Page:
The making of Martin Sparrow by Peter Cochrane
Penguin, 2018. ISBN 9780670074068
(Age: 16+) Recommended. Set on the Hawkesbury river, a community struggles to survive in the early years of the New South Wales Colony.
Emancipated convict Martin Sparrow has led a disastrous life but has been granted the standard thirty acres of land to farm. Having no knowledge or experience, Sparrow's agricultural endeavours are hopeless and he appears to have been set up to fail in the sense that he cannot possibly meet the Government's produce requirements or repayments to his creditors.
In 1806, a monstrous flood completely destroys all of his miserable possessions and produce, prompting him to fantasise about bolting to the fabled paradise West of the Blue Mountains. Aptly named, Sparrow is revealed to be physically weak, unremarkable and unable to assert himself. Lacking a strong sense of identity or purpose, he is susceptible to suggestion and manipulation by violent men with no scruples. Naively accepting tales of easy living in nature's bounty, surrounded by exotic, affectionate women, Sparrow agrees to accompany desperate men on a shambolic expedition to cross the mountains to the mythical land of plenty.
Cruelty and suffering appear on many levels in this story. Convicts struggled in freezing cold and blazing heat to build roads and infrastructure in a colony clawing for survival. Military overseers mistreated convicts, free settlers and each other whilst government administrators profited from the labour and hardship of the convicts and settlers.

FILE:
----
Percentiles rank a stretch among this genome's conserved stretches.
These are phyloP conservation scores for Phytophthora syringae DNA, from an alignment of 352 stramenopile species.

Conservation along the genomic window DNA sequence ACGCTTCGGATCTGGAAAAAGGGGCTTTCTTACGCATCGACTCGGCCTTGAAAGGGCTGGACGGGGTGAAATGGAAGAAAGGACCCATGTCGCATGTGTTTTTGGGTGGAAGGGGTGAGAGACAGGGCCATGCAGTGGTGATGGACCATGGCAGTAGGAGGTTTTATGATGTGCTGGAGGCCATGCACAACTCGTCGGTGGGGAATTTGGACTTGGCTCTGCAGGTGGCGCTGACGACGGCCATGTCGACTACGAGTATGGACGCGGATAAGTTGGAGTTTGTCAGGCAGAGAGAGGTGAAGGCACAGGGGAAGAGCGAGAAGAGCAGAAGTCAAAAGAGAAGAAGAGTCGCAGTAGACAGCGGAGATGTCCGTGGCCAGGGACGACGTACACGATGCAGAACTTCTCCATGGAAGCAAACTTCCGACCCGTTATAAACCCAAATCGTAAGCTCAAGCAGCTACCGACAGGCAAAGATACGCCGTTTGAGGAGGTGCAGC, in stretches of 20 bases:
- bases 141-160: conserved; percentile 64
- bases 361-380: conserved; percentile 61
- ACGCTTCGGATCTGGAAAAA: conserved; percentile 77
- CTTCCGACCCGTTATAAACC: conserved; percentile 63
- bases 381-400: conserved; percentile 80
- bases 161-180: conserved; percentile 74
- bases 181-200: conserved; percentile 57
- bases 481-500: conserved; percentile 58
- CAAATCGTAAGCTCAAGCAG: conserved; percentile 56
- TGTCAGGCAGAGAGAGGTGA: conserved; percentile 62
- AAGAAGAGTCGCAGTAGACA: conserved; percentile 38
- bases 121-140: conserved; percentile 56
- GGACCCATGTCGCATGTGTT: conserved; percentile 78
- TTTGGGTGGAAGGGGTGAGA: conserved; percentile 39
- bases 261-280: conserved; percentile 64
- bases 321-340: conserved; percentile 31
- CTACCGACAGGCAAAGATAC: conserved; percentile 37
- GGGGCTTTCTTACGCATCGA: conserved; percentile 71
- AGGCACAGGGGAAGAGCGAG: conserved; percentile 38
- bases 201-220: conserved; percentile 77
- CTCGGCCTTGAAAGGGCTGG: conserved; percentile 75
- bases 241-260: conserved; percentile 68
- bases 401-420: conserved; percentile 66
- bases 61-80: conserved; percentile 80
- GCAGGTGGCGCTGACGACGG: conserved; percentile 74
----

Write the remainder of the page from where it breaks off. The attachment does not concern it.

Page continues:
The treatment of the local Dharag people by vicious soldiers and bloodthirsty settlers is extreme. Foraging for food on their traditional land is considered theft by settlers who respond with unspeakable brutality, torturing, raping and murdering without any consideration of moral or legal restraint.
Some of the female settlers also lead brutal lives, subjected to sexual violence and exploitation, illegal imprisonment and even being traded and sold by men who consider them property.
In a landscape filled with harsh individuals trying to eke out an existence, Sparrow embarks upon his ill-conceived journey and for the first time in his life comes into contact with solid, decent people. These include a Romany girl who has been grossly mistreated, the local constable charged with trying to sort out complex and dreadful crimes, an eccentric explorer and a kindly landowner.
Fighting to survive in the bush, Sparrow stumbles from one disaster to another, yet the extreme nature of his adventures and reaching the point of no return cause him to commence thinking for himself for the first time in his life. Part of Sparrow's awakening involves consideration of the welfare of others and he develops a capacity for moral consideration and altruism which he had not previously possessed.
Grim in places, this novel is still instantly appealing to those who enjoy historical fiction. I knew I would enjoy this book from the outset and was captured and taken on a long, dark journey.
Recommended for age 16+